Weekly petrol prices
Retail petrol: According to the Australian Institute of Petroleum, the national average Australian price of unleaded petrol rose by 1.0 cent per litre to 120.9 cents per litre in the week to October 16. Prices rose in all capital cities except Melbourne last week.
Regional petrol: Last week the key Singapore gasoline price rose by US$1.60 or 2.6 per cent to a 12-month high of US$63.80 a barrel. In Australian dollar terms the Singapore gasoline price rose by $2.01 a barrel or 2.5 per cent to an 11-month high of $84.15 a barrel or 52.92 cents a litre.
What does it all mean?
A year ago the national average petrol price was $1.28 a litre. Today, it stands at $1.21 a litre. But the key Singapore gasoline price has lifted to 12-month highs on expectations that major oil producers will crimp production. So motorists need to brace for pump prices edging another 3-4 cents a litre higher. Still, the stronger currency should ensure that prices hold below the levels of a year ago.
Petrol is the single biggest weekly purchase that most families make. So petrol has a big impact on retail spending. In addition, across the globe higher petrol or gasoline prices create a risk for inflation and thus interest rates. Over the last two months, the cost of filling a car with petrol in Australia has lifted by around $6. The good news is that the stronger currency has kept pump prices below recent highs set in June.
It’s not just motorists that need to stay alert to higher petrol prices. Higher unleaded and diesel prices create the potential for upward pressure on food prices, given the high transport component of perishable food costs. And airline passengers also need to be alert to higher airfares. The cost of jet fuel hit 15-month highs last week and prices stand 76 per cent higher than levels set in mid-January this year.
What do the figures show?
According to the Australian Institute of Petroleum, the national average Australian price of unleaded petrol rose by 1.0 cents per litre to 120.9 cents per litre in the week to October 16. The metropolitan petrol price was unchanged at 119.6 cents per litre while the regional price rose by 2.9 cents to 123.4 cents per litre.
Average unleaded petrol prices across states and territories over the past week were: Sydney (up by 1.3 cents to 118.0 c/l), Melbourne (down by 5.4 cents to 120.8 c/l), Brisbane (up 4.8 cents to 126.4 c/l), Adelaide (up by 0.7 cents to 115.5 c/l), Perth (up by 0.4 cents to 112.1 c/l), Darwin (up by 5.3 cents to 114.1 c/l), Canberra (up by 5.2 cents to 123.7 c/l) and Hobart (up by 1.4 cents to 122.0 c/l).
The national average Australian price of diesel petrol was up by 2.0 cents to 119.9 cents per litre in the week to October 16. The metropolitan price rose by 2.2 cents to 119.7 c/l, while the regional average price was up by 1.8 cents to 120.1 c/l.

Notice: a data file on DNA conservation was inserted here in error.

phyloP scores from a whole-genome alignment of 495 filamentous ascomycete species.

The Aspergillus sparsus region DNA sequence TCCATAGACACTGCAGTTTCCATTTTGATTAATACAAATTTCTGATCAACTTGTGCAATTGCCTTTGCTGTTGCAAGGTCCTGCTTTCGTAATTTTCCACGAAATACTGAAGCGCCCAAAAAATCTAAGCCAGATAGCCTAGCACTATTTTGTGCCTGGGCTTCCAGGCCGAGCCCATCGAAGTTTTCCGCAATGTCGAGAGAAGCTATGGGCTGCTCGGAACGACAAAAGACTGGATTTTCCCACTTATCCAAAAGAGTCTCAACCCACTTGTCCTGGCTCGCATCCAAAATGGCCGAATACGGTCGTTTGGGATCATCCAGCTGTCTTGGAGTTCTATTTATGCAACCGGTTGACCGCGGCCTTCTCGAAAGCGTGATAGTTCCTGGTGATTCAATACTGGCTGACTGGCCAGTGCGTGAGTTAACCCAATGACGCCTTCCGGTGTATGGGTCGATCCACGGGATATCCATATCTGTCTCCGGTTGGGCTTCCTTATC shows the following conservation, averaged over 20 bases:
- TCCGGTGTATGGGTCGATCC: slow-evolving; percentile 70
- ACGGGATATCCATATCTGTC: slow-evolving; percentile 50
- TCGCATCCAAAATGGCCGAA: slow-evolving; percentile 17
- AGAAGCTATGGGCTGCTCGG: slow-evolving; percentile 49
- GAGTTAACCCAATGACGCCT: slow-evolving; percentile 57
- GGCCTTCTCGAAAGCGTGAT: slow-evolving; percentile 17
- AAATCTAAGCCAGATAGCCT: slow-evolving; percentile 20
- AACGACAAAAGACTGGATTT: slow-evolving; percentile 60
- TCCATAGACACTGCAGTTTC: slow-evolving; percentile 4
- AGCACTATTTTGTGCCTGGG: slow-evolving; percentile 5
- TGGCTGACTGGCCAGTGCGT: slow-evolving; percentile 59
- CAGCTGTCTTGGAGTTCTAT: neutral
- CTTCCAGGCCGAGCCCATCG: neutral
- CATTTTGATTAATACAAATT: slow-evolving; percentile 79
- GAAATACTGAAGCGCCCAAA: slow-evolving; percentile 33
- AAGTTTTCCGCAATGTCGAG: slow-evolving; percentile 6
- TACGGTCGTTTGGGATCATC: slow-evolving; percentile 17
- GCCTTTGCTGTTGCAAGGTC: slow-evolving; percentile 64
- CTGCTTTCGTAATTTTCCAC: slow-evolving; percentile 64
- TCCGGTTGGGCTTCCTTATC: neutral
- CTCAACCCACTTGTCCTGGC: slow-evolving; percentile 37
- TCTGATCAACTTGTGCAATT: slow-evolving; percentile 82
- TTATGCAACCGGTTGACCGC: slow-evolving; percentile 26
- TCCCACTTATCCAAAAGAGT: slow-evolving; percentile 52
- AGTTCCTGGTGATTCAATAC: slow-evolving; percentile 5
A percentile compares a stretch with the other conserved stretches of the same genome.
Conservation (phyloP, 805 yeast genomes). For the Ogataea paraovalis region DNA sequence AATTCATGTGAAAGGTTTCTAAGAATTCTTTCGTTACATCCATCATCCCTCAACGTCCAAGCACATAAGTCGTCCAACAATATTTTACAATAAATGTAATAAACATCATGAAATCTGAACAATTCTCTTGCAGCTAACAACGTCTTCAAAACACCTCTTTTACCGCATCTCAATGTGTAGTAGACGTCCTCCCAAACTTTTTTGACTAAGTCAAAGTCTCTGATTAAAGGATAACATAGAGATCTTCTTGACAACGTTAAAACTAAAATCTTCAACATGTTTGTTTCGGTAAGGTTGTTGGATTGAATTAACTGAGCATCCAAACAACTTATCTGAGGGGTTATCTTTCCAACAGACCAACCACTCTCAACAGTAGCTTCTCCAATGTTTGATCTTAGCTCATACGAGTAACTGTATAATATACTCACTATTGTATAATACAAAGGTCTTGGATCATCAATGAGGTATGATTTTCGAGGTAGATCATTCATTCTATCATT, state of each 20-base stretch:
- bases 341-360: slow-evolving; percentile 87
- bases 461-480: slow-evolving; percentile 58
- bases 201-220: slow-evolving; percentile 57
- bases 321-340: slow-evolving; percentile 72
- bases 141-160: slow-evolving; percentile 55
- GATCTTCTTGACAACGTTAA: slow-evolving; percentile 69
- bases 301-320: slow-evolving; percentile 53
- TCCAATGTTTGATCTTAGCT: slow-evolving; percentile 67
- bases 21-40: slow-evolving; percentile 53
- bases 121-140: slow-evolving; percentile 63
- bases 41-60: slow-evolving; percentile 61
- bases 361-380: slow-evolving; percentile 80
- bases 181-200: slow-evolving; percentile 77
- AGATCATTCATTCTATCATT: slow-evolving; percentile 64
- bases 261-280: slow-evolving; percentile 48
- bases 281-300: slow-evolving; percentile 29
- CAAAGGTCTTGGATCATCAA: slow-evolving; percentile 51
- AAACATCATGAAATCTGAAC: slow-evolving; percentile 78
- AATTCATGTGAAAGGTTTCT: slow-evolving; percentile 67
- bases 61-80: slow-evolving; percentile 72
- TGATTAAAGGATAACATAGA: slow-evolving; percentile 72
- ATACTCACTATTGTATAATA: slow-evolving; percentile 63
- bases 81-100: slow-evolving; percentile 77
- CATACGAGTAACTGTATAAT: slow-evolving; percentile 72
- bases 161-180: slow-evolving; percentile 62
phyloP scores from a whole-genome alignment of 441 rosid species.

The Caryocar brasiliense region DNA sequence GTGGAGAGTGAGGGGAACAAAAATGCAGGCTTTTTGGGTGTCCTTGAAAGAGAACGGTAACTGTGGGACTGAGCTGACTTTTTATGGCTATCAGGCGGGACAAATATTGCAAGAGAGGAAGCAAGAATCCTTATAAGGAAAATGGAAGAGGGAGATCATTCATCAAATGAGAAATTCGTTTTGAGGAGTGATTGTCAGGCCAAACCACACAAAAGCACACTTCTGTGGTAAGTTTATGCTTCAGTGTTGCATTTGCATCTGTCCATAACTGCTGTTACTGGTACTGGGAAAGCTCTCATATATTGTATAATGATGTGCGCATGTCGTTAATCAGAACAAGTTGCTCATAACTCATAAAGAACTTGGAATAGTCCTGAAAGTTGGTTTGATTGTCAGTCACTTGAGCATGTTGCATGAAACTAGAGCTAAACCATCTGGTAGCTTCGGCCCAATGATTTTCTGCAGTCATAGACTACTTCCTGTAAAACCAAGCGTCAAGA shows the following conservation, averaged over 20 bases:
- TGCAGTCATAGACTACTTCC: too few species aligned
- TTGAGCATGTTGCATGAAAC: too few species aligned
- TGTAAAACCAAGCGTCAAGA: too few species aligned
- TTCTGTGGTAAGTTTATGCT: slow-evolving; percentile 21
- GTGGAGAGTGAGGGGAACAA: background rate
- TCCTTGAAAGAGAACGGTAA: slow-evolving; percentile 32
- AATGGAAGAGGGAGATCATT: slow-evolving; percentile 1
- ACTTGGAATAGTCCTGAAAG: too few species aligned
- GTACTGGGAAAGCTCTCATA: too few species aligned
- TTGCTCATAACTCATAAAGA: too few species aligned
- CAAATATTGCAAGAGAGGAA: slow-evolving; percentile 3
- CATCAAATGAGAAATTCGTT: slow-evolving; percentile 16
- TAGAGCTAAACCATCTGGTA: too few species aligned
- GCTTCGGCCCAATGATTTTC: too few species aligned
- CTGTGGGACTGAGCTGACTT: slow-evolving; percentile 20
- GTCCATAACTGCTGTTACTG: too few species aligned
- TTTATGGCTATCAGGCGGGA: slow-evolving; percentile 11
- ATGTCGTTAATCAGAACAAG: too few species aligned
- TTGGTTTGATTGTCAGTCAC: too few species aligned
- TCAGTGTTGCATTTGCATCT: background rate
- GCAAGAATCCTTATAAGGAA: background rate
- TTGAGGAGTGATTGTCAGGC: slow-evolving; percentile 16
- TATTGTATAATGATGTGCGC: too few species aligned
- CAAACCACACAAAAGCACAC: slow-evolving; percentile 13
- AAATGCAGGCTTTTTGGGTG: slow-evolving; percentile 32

Today the national average wholesale (terminal gate) unleaded petrol price stands at 110.8 cents a litre, up 2.1 cents a litre over the week. The terminal gate diesel price stands at 110.4 cents a litre, up by 2.8 cents a litre over the previous week.
Last week the key Singapore gasoline price rose by US$1.60 or 2.6 per cent to a 12-month high of US$63.80 a barrel. In Australian dollar terms the Singapore gasoline price rose by $2.01 a barrel or 2.5 per cent to an 11- month high of $84.15 a barrel or 52.92 cents a litre.
MotorMouth records the following retail prices for capital cities today: Sydney 126.4c; Melbourne 117.3c; Brisbane 123.0c; Adelaide 127.7c; Perth 105.2c; Canberra 128.6c; Darwin 119.1c; Hobart 123.2c.
In the September quarter Australian petrol prices fell by between 2-3 per cent after lifting 5.9 per cent in the June quarter. As such, lower petrol prices are keeping downward pressure on the overall inflation rate. What is the importance of the economic data?
Weekly figures on petrol prices are compiled by ORIMA Research on behalf of the Australian Institute of Petroleum (AIP). National average retail prices are calculated as the weighted average of each State/Territory’s metropolitan and non-metropolitan retail petrol prices, with the weights based on the number of registered petrol vehicles in each of these regions. AIP data for retail petrol prices is based on available market data supplied by MotorMouth.
What are the implications for interest rates and investors?
If the oil price continues to lift it will provide an inflationary pulse through major economies. To some extent this would be welcomed by central banks. Simply, a little inflation is a ‘good news’ event as it could signal to consumer and businesses that ‘normality’ is returning, also given central banks scope to return to ‘more normal’ rate settings.
Retailers and other consumer-focussed firms could face more challenging conditions if transport costs lift.
Extracted from The Bull.